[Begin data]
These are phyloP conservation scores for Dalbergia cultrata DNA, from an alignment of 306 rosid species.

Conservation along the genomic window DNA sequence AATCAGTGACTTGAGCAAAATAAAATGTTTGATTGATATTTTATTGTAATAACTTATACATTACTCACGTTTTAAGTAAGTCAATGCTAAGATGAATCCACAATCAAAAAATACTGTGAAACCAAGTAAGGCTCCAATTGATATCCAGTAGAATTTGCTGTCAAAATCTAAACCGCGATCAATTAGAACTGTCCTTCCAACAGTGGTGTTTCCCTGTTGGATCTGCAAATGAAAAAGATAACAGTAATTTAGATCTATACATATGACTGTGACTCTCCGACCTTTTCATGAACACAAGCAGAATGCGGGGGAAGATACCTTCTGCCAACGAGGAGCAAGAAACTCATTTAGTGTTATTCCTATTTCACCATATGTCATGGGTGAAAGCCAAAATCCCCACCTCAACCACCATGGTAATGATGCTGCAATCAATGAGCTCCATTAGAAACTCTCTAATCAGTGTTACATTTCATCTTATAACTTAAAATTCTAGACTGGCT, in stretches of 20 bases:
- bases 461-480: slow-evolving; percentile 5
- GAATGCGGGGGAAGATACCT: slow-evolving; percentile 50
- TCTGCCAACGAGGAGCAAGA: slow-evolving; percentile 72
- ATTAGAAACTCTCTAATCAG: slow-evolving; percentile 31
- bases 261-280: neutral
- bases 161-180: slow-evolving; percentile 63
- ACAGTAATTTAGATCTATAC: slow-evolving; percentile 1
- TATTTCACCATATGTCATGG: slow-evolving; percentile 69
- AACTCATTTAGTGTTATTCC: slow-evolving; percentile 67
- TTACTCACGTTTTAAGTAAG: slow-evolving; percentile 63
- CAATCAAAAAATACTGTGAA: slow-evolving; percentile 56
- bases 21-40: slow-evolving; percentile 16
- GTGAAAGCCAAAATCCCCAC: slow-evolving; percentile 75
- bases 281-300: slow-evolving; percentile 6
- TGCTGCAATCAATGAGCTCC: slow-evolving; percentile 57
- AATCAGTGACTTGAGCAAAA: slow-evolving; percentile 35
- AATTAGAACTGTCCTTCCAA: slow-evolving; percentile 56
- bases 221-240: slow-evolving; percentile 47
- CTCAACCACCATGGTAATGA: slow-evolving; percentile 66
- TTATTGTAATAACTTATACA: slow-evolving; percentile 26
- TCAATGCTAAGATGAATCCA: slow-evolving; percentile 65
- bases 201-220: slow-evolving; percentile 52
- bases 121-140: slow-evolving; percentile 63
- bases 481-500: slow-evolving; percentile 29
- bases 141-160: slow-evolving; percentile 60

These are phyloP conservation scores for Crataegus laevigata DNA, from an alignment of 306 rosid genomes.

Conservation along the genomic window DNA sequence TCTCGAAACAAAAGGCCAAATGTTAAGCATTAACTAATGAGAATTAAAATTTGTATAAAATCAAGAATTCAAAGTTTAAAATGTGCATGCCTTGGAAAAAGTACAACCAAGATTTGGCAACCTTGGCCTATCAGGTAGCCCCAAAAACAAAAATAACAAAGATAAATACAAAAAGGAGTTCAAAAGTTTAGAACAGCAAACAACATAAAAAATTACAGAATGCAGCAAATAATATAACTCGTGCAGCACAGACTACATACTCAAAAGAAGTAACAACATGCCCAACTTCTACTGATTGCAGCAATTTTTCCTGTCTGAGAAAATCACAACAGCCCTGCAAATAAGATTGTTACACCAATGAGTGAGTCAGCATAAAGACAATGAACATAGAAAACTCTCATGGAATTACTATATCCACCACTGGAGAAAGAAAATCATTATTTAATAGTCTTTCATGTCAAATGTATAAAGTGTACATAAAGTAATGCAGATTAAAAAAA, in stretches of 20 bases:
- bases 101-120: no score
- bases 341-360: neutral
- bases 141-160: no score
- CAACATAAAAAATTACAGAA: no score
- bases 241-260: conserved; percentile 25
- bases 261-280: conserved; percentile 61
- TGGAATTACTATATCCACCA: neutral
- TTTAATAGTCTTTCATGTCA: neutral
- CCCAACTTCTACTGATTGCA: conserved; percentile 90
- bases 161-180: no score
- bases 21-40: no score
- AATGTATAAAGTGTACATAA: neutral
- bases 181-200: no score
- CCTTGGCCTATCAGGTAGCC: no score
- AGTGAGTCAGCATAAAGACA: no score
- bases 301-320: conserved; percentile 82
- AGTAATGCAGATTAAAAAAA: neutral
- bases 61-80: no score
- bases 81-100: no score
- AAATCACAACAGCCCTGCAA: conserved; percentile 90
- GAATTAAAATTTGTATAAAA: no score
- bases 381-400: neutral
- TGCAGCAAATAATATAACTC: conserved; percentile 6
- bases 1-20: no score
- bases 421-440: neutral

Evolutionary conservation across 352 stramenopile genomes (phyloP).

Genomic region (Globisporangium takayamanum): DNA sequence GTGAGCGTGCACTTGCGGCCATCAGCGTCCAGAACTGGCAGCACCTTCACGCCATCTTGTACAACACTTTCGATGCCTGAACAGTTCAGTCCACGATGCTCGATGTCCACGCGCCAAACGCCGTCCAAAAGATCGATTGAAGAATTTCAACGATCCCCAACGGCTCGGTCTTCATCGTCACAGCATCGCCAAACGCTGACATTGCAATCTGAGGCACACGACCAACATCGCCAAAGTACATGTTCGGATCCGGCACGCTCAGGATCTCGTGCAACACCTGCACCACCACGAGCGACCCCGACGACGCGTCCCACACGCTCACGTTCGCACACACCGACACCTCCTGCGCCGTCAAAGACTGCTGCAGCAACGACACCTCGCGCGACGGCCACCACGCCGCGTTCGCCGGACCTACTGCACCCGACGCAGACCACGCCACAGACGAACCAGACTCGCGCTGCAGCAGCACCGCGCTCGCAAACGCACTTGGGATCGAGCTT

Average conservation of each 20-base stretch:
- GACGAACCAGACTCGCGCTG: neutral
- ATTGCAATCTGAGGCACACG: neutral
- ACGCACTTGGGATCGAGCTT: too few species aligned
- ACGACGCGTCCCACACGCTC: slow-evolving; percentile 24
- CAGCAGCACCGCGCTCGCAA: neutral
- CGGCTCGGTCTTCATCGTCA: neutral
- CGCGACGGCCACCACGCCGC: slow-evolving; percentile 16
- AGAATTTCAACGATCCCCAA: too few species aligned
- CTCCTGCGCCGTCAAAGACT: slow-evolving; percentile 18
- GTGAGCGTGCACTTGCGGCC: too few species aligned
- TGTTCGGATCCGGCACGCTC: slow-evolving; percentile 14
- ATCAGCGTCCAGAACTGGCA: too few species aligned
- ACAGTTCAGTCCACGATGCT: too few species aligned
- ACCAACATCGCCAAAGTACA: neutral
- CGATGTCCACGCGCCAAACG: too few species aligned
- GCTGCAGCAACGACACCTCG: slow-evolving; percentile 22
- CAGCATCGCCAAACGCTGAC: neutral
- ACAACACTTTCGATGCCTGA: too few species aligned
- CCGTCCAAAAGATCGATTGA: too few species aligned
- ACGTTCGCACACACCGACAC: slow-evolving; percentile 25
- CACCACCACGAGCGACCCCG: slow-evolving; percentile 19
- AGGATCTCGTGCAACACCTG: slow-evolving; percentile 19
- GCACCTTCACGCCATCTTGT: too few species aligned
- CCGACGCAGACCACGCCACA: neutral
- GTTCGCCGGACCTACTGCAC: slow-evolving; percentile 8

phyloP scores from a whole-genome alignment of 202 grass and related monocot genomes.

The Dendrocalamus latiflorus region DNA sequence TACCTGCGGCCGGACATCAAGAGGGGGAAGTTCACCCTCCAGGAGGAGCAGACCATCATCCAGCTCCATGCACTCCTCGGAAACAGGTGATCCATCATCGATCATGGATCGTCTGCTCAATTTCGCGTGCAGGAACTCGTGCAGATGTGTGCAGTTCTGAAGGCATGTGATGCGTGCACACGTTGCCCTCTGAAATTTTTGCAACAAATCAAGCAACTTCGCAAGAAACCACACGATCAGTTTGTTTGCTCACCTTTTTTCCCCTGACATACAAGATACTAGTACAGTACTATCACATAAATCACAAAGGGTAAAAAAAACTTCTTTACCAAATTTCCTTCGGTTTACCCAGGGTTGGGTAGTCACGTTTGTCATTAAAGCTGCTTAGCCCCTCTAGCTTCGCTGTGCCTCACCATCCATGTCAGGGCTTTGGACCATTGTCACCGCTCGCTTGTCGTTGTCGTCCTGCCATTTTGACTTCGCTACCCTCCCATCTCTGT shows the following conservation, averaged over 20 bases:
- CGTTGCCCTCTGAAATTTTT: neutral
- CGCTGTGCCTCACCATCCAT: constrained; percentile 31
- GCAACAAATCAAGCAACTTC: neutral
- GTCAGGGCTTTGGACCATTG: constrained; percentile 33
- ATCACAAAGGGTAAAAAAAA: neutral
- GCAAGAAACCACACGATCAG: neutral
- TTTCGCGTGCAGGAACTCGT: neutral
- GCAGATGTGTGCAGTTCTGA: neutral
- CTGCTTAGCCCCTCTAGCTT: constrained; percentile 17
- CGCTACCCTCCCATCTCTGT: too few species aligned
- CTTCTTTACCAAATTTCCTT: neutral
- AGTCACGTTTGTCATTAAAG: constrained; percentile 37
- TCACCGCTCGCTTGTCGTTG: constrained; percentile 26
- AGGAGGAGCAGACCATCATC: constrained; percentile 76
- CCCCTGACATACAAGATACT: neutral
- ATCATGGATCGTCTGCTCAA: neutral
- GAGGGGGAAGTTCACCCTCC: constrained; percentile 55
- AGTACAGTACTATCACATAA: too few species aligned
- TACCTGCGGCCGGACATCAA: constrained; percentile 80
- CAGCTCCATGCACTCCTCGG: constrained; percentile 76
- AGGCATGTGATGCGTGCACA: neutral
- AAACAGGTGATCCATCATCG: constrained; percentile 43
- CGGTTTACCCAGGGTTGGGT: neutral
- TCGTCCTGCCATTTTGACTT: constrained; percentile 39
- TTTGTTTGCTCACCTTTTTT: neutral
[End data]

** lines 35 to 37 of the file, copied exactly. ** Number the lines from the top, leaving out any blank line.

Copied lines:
- bases 261-280: conserved; percentile 61
- TGGAATTACTATATCCACCA: neutral
- TTTAATAGTCTTTCATGTCA: neutral